PhD Defense by Christopher Johnson

Christopher Johnson

PhD Defense

Thursday, December 14th 2017 at 2:00PM

CHOA Seminar Room

 

Advisor:

Andrés J. García, Ph.D. (Georgia Institute of Technology)

 

Committee:

Edward A. Botchwey, Ph.D. (Georgia Institute of Technology)

Robert E Guldberg, Ph.D. (Georgia Institute of Technology)

Rodney M. Donlan, Ph.D. (Centers for Disease Control and Prevention)

Lars F. Westblade, Ph.D., D(ABMM) (Cornell University)

 

Lysostaphin-delivering hydrogels to treat orthopaedic device infections

 

Orthopaedic hardware infections are a significant clinical problem with current therapies limited to surgical debridement and systemic antibiotic regimens. Lysostaphin is a bacteriolytic enzyme with high anti-staphylococcal activity. We engineered a lysostaphin-delivering injectable poly(ethylene glycol) (PEG) hydrogel to treat Staphylococcus aureus infections in bone fractures and segmental defections. The injectable hydrogel formulation conforms and adheres to the injury and surrounding tissue, ensuring efficient, local delivery of lysostaphin. The objective of this work is to engineer novel lysostaphin-delivering hydrogels to reduce infection and enhance bone repair in murine models of implant-associated orthopaedic infection. The central hypothesis is that controlled delivery of lysostaphin from our osseo-repartive hydrogels will reduce infection and allowing for bone repair to occur. We engineered PEG hydrogels that release active lysostaphin in response to local environmental cues. The hydrogel delivery vehicle enhances lysostaphin stability thereby preserving antimicrobial activity. Lysostaphin-delivering hydrogels eradicate S. aureus infection and support fracture healing of a pin-stabilized fracture infection model. Co-delivery of lysostaphin and BMP-2 to a model of segmental bone defect infection results in the simultaneous elimination of bacteria and bone regeneration. BMP-2 loaded lysostaphin-delivering hydrogels regenerated bone with mechanical integrity. Importantly, these hydrogels restore the local inflammatory environment, as assessed by cytokine and inflammatory cell profiling, to that of a sterile wound by one week. Administration of lysostaphin-delivering hydrogel therapy to established S. aureus infections results in an infection reduction that is potentiated with the addition of systemic antibiotic therapy. These findings support the further development of lysostaphin delivering hydrogels to treat device associated infections. This work is innovative and significant because it establishes a local strategy to effectively reduce bacterial infections while simultaneously supporting bone healing.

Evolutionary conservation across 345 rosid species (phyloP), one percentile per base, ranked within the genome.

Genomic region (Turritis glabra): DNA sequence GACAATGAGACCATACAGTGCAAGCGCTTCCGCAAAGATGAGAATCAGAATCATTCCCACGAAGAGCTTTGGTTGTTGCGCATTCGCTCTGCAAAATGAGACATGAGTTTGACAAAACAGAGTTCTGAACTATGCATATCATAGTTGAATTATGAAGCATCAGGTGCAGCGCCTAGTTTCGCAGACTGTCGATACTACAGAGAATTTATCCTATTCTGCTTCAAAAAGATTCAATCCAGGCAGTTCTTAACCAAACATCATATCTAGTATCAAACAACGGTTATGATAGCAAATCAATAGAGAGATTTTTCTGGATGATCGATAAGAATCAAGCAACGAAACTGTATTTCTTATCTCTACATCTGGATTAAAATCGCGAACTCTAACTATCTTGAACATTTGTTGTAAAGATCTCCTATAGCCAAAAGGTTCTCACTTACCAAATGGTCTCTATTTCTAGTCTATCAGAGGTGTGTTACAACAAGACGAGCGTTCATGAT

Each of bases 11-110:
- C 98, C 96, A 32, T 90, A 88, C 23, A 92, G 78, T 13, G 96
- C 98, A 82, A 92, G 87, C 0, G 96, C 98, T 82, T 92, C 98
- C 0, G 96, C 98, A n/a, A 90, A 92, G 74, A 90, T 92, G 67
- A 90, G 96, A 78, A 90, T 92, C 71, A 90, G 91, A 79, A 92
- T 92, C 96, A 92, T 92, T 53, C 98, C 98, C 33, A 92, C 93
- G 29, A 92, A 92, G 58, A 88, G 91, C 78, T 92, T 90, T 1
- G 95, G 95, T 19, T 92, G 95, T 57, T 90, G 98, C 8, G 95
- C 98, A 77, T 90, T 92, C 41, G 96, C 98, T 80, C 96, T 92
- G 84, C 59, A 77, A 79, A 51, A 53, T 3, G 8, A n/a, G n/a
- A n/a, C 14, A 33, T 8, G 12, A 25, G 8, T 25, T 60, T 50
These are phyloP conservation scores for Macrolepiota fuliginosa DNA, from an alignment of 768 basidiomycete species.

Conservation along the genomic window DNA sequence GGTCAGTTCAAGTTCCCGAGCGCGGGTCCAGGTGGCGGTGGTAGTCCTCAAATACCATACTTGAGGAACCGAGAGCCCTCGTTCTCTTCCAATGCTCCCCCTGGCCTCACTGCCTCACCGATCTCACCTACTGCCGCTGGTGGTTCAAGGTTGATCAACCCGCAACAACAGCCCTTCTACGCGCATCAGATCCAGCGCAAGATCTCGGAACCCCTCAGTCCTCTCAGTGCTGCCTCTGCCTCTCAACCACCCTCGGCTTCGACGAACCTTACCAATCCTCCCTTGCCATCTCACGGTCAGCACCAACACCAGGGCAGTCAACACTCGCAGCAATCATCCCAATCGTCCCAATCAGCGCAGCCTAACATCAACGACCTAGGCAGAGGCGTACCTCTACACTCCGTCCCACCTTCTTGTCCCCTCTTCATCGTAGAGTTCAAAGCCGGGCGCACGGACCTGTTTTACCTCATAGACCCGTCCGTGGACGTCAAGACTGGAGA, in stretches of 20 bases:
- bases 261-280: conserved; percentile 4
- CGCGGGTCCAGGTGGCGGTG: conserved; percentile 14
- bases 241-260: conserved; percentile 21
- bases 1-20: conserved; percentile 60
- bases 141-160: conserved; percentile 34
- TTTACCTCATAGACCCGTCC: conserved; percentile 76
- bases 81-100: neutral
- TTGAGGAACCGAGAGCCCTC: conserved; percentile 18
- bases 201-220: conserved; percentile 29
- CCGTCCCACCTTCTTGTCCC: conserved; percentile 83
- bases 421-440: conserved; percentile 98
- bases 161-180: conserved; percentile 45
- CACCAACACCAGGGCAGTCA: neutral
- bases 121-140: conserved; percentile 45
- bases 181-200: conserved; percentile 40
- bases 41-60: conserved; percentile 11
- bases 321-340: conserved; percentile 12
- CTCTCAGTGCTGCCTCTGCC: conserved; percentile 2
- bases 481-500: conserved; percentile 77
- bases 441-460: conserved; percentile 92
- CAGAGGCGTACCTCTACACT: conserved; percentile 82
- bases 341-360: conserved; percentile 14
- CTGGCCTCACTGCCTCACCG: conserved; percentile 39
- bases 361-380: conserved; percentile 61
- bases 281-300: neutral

Event Details

Date/Time:

  • Thursday, December 14, 2017
    2:00 pm - 4:00 pm
Location: CHOA Seminar Room